Gita Wisdom: Chapter Fourteen Commentary

Sanskrit verse from Bhagavad Gita

māṁ ca yo’vyabhicārena bhaktiyogena sevate

sa gunān samatītyai’tān brahmabhūyāya kalpate

One who serves Me with love and unswerving devotion transcends the three modes of material Nature and becomes fit for Nirvana. Trans. Prasad (14.26).  

Chapter fourteen explains in detail the three gunas or modes of material nature and the way to transcend them.  The lowest or most damaging guna is called tamas, which can be described as lethargy, laziness, inertia, or ignorance.  The person in whom this quality predominates will have a hard time transcending the physical nature and the life of the senses.  Addictive and self-destructive behavior is likely for someone stuck in this mode, for he or she lacks the energy, the dynamism, the force of will necessary to fully engage with the world.  Such a person likely uses other people in a manipulative sort of way in order to make it from day to day, for this type of person does not have the wherewithal necessary to become a support and refuge for others.  The quality of tamas is very strong in the present adharmic age or age of darkness (kali yuga).  Someone who only has a few tamasic tendencies can still be quite a good person but will feel stuck in life or bound by present conditions.

The guna or quality of tamas can be defeated by rajas, the second mode of material nature, which can be called passion, assertion, or willfulness.  This type of personality is much more dynamic than the tamasic individual and may even have excellent leadership ability. This guna is characterized by attachment to the fruits of action.  This pragmatic personality type is willing to work hard but always expects to see the rewards of his or her action.  The rajasic individual is therefore likely to be short-sighted, concentrated only on the needs of the present moment, and still quite attached to the life of the senses.  The quality of rajas, when it predominates, does not lead to lower birth unless it is accompanied by a heavy dose of tamas.  Many great people in the world have a predominance of rajas: they are not necessarily good or bad but do not pursue liberation either.  For this reason, they reap the fruit of rebirth into cyclic existence, likely in the same sort of incarnation that they inhabit now.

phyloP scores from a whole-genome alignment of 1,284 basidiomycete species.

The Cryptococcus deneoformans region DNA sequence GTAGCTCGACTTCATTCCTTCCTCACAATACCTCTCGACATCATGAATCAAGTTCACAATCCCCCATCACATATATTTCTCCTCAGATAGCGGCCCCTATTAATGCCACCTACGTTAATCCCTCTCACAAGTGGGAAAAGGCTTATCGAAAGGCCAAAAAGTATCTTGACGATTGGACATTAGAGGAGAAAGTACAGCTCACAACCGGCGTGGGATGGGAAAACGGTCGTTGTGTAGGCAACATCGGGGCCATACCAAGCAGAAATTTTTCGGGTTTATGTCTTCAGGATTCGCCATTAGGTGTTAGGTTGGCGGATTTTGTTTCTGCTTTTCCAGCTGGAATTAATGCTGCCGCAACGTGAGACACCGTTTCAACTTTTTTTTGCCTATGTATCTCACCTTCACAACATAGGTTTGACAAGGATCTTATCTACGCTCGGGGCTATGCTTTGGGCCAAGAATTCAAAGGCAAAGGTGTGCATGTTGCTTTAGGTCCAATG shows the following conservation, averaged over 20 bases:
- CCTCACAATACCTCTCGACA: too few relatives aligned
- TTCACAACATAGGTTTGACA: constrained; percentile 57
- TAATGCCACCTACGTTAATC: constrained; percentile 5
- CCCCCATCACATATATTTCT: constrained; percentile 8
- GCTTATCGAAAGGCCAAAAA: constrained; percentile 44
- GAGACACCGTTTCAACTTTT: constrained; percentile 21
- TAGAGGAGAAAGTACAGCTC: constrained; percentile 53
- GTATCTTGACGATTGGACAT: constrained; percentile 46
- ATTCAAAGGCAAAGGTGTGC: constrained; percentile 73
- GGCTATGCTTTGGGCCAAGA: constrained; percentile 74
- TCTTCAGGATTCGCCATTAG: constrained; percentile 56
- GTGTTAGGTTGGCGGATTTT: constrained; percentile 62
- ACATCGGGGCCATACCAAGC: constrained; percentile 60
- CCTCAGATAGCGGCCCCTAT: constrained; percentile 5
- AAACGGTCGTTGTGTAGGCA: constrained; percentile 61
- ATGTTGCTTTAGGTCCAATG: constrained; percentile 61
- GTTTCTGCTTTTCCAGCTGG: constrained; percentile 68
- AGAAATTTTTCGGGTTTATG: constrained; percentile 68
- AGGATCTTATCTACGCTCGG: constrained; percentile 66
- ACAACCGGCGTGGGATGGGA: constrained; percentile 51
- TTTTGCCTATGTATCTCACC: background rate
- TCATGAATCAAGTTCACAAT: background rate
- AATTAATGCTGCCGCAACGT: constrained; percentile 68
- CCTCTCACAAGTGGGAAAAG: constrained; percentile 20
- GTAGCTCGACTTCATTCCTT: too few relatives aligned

The third and final guna is called sattva, which can be translated as clarity or goodness.  Just as rajas defeats tamas, so sattva defeats rajas.  The final guna leads individuals to strive for liberation.  At this point, one begins to practice selfless service, study the scriptures, and meditate.  ONe begins to seek the company of saints and sages and begin to serve the deities.  This quality still belongs to material nature and does not itself produce liberation.  It just makes one prepared to receive liberation.  Sattva cures the wounds that have been caused by the other two gunas and leads one up to the threshold of enlightenment.

three gunas

In the key verse above, Sri Krishna says that one becomes fit for liberation by serving God.  This can be done in many ways: through work, through ritual practice, through asanas and pranayama.  Gradually the sattvic nature triumphs over the other gunas.  The sattvic individual makes him or herself a living sacrifice to the gods and becomes irresistible to the Supreme Being.  A great effort over a long period of time culminates in release, called moksha or enlightenment.  There are many smaller enlightenments that everyday spiritual aspirants experience in the course of sadhana, but  the highly realized being can enter the state of samadhi at will and does not take rebirth.